Three Factor Impulsivity Index [last revised 7-17-17]

Items and Scoring

Assuming this set of response options is used throughout, all codings/reversals should be done so as to make larger numbers correspond to greater impulsivity.

    1 = I DISagree a LOT
    2 = I DISagree a LITTLE
    3 = I neither agree nor disagree
    4 = I agree a LITTLE
    5 = I agree a LOT

Feelings Trigger Action

Urgency (from Whiteside & Lynam, 2001)

    1. I have trouble controlling my impulses.
    2. I have trouble resisting my cravings (for food, cigarettes, etc.).
    3. I often get involved in things I later wish I could get out of.
    4. When I feel bad, I will often do things I later regret in order to make myself feel better now.
    5. Sometimes when I feel bad, I can't seem to stop what I am doing even though it is making me feel worse.
    6. When I am upset I often act without thinking.
    7. When I feel rejected, I will often say things that I later regret.
    8. It is hard for me to resist acting on my feelings.
    9. I often make matters worse because I act without thinking when I am upset.
    10. In the heat of an argument, I will often say things that I later regret.
    11. I am always able to keep my feelings under control.
    12. Sometimes I do things on impulse that I later regret.

Reverse-code item 11; compute mean of item responses

Positive Urgency (from Cyders et al., 2007)

    1. Others are shocked or worried about the things I do when I am feeling very excited.
    2. When overjoyed, I feel like I can't stop myself from going overboard.
    3. When I am really excited, I tend not to think of the consequences of my actions.
    4. I tend to act without thinking when I am really excited.
    5. When I am really happy, I often find myself in situations that I normally wouldn't be comfortable with.
    6. When I am very happy, I feel like it is OK to give in to cravings or overindulge.
    7. I am surprised at the things I do while in a great mood.

Compute mean of item responses (no reversals)

Reflexive Reactions to Feelings (from Carver et al., 2011)

    1. I generally act on my feelings instantly
    2. My emotions turn into actions quickly
    3. When I want something, I take it fast
    4. When I feel a desire, I act on it immediately
    5. When I have an emotional reaction to something, I often act without thinking
    6. I react impulsively to my feelings
    7. When I feel filled with enthusiasm about something, I charge into motion

Compute mean of item responses (no reversals)

Feelings Trigger Action Factor

Compute mean of 3 means

Pervasive Influence of Feelings

Generalization (from Carver et al., 1988)

    1. When even one thing goes wrong I begin to wonder if I can do well at anything at all.
    2. I hardly ever let unhappiness over one bad time influence my feelings about other parts of my life.
    3. If I notice one fault of mine, it makes me think about my other faults.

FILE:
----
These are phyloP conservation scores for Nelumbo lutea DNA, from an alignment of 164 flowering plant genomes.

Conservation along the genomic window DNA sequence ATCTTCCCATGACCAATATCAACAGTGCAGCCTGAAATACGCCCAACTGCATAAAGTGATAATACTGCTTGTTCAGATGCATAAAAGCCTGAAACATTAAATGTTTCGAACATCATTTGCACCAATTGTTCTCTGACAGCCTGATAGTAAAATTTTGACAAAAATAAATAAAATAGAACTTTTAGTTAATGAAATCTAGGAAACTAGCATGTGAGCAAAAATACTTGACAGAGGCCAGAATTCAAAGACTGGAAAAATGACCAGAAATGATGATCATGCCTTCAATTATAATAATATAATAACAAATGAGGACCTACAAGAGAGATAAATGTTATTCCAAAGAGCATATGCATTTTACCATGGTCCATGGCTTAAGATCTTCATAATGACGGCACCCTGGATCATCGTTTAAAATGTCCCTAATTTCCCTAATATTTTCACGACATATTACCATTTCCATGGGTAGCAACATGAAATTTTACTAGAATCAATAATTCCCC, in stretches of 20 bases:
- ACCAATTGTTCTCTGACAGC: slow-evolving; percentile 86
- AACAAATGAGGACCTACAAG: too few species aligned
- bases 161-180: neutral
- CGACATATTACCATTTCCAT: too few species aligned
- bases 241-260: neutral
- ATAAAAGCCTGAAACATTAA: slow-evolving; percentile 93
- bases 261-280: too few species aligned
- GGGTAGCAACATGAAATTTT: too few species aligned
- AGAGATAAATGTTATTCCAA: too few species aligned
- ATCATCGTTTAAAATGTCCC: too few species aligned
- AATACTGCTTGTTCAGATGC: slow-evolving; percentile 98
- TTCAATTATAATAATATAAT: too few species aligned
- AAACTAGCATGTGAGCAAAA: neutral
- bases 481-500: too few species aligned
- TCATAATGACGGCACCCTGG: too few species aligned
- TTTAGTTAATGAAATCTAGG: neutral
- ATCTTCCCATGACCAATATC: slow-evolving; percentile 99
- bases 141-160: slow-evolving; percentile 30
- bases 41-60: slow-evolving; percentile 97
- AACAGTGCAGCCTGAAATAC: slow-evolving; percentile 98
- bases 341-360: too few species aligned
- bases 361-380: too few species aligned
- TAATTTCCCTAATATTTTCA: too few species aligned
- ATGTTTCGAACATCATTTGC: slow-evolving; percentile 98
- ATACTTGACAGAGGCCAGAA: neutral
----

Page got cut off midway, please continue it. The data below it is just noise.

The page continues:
4. A single failure can change me from feeling OK to seeing only the bad in myself.

Reverse-code item 2; compute mean of item responses

Sadness Paralysis (from Carver et al., 2011)

    1. When I feel sad, it paralyzes me.
    2. I respond to feeling sad by just stopping moving

Compute mean of item responses (no reversals)

Emotions Color Worldview (from Carver et al., 2011)

    1. I am easily overwhelmed by feelings I have
    2. My feelings greatly affect how I see the world
    3. When I have emotional experiences, they strongly influence how I look at life

Compute mean of item responses (no reversals)

Pervasive Influence of Feelings Factor

Compute mean of 3 means

Lack of Follow Through

Perseverance computed as Low Perseverance(from Whiteside & Lynam, 2001)

    1. I generally like to see things through to the end.
    2. I tend to give up easily.
    3. Unfinished tasks really bother me.
    4. Once I get going on something I hate to stop.
    5. I concentrate easily.
    6. I finish what I start.
    7. I'm pretty good about pacing myself so as to get things done on time.
    8. I am a productive person who always gets the job done.
    9. Once I start a project, I almost always finish it.
    10. There are so many little jobs that need to be done that I sometimes just ignore them all.

Reverse-code items 1, 3, 4, 5, 6, 7, 8, 9; compute mean of item responses

Distractibility (from Carver et al., 2011)

    1. I am easily distracted by stray thoughts
    2. It's hard for me to do long projects because so many thoughts enter my mind.
    3. When I'm doing schoolwork, I tend to daydream
    4. My mind wanders when I'm working on something that's tedious or difficult
    5. It's easy for me to retain a clear focus on my work, even when I have other things on my mind
    6. It can be hard for me to carry out my intentions because I get sidetracked by my thoughts
    7. I often slip into a new train of thought when I'm in the middle of something
    8. It's hard for me to keep my mind from wandering
    9. Thoughts come so thick and fast that I have trouble doing only one thing

Reverse-code item 5; compute mean of item responses

Lack of Follow Through Factor

Compute mean of 2 means

Note: These instructions place responses to each scale on the same metric (the item-response scale). Essentially the same result would be obtained by summing responses for each scale and converting the sums to z scores, then averaging the z scores across factors.

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University of Miami College of Arts and Sciences Department of Psychology